Your husband has to know that he is threatening what remains of his family and with it his only hope of having your support while he recovers. He also needs to know that to be in a constant state of anger and dissatisfaction is going to raise his chances of another stroke occurring.  

You say you have always been the one to strive for harmony, forgiveness and compromise in the family. You need to ask yourself if this has been a success or if there is room for some adjustment on your part that will enable you to become more responsible for your own peace and less responsible for everyone else's. Your family are all adult and responsible for themselves.  

Perhaps the compromises you have made have also eroded your own self respect. You owe it to yourself and your future stronger relationships with your estranged children to take hold of the reins and decide what you will and will not put up with. Note I use ‘will' and not ‘can'? You must be firm. 

Ask yourself these questions, they may help clarify some points for you:

  • Would your husband manage if you weren't there?
  • If his stroke is not major would he prefer this?
  • What would life be like with him if he didn't bully and threaten?
  • How long can you carry on before you become ill too?
  • Would it help if you all decided to be in his company only when all three are present in order to offer each other mutual support?
  • Can your husband be left during the day or can you arrange respite?
  • Do you have friends you can go out with on a weekly basis as a vital break from caring?
  • Do you want to regain contact with your other children?

If things become completely unbearable 

How severe was your husband's stroke?  Does he have sole control of family finances? Things are more complex if he does. Can you set a little money aside in case things continue to worsen?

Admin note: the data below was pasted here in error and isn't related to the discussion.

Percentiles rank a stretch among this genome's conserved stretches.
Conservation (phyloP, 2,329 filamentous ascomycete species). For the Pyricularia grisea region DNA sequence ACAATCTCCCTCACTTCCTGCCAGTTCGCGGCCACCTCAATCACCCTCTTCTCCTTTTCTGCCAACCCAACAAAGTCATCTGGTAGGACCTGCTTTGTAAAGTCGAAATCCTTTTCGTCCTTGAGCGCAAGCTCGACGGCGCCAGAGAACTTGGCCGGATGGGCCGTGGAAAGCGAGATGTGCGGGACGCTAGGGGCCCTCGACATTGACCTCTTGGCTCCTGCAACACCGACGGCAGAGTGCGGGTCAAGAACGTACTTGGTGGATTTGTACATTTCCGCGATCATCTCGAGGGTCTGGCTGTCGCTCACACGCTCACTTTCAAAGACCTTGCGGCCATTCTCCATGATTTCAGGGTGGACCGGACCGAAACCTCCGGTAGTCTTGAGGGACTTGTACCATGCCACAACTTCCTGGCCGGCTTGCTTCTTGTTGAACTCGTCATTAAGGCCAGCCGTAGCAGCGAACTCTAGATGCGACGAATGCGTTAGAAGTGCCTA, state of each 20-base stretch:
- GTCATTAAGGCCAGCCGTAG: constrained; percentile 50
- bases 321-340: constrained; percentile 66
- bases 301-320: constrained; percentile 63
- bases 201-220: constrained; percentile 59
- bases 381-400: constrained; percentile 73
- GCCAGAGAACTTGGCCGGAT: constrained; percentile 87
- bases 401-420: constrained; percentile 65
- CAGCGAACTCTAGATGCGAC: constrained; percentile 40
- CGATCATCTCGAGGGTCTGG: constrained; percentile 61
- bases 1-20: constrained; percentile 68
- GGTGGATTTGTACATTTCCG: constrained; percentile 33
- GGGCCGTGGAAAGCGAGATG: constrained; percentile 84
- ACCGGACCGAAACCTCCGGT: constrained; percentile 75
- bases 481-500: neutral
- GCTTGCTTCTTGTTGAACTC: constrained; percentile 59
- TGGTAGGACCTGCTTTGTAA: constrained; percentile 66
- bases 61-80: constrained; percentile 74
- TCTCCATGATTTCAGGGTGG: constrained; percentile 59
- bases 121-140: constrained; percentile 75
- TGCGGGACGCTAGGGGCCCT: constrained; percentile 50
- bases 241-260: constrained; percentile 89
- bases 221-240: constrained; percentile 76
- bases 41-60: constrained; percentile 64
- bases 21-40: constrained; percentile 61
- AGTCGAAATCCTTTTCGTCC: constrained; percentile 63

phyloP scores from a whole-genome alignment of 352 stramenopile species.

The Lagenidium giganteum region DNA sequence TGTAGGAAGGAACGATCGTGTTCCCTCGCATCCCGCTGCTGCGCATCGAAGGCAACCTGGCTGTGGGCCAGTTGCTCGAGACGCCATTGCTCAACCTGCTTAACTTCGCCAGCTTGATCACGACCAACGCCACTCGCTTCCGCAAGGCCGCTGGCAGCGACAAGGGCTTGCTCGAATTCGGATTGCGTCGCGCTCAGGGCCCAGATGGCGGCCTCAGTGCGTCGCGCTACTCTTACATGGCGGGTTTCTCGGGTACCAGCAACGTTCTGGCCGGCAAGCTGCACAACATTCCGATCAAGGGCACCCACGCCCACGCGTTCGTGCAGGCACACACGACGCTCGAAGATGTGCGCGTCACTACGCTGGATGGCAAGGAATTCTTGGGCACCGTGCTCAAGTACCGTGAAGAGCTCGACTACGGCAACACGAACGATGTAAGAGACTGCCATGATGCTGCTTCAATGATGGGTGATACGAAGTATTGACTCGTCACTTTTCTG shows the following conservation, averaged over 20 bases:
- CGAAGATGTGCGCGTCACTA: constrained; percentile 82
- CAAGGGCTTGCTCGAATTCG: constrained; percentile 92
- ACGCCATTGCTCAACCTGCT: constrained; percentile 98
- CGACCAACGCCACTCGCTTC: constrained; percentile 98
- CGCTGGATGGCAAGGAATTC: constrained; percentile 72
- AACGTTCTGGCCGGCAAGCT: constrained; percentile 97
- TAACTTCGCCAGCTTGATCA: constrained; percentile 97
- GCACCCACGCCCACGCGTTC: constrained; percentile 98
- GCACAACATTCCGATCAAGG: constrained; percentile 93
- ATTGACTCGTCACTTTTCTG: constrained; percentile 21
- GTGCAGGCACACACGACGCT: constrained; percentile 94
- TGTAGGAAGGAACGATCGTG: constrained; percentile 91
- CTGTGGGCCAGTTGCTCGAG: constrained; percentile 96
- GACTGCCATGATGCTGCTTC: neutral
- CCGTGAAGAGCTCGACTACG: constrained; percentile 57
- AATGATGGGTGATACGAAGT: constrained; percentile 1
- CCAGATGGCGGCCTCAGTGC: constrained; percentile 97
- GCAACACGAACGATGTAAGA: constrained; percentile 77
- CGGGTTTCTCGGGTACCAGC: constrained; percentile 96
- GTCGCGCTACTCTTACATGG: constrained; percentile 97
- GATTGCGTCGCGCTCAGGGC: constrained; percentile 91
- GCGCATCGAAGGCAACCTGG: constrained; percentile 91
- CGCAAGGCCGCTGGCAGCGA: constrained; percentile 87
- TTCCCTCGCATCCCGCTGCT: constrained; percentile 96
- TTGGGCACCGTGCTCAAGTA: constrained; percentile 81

In an extreme situation it may not be financially possible for you to consider living apart from your husband, or easy to persuade him to find a flat elsewhere. But in this event, perhaps it would help focus his mind on the effect he has on you all if the three of you together were to tell him, quietly but firmly, that you intend to live separately from him in the house as his behaviour is no longer acceptable.  

Help for you

Finally, it seems to be that you might benefit from someone to talk to who is outside the family. There is much research to show that the physical and mental health of carers can be badly affected by the strain of coping. If you can, find a counsellor, perhaps through the Stroke Association or the hospital.

You need to spend time exploring how you can build back your own confidence.  It has taken a battering over the years and is badly needed now.


The Stroke Association

Stroke Helpline: 0845 30 33 100 

Family Support : The Stroke Association's community service, Family Support, is a visiting service providing emotional support in the early days after the stroke and over the time when the patient goes home. If the service operates in your area, the organiser will lend a sympathetic ear to your problems, suggest practical solutions, and point you towards all the help you are entitled to. 



You can write to Maggi at for her to respond in the column.

To view previous articles in this series - see the Relationship Counselling & Advice Index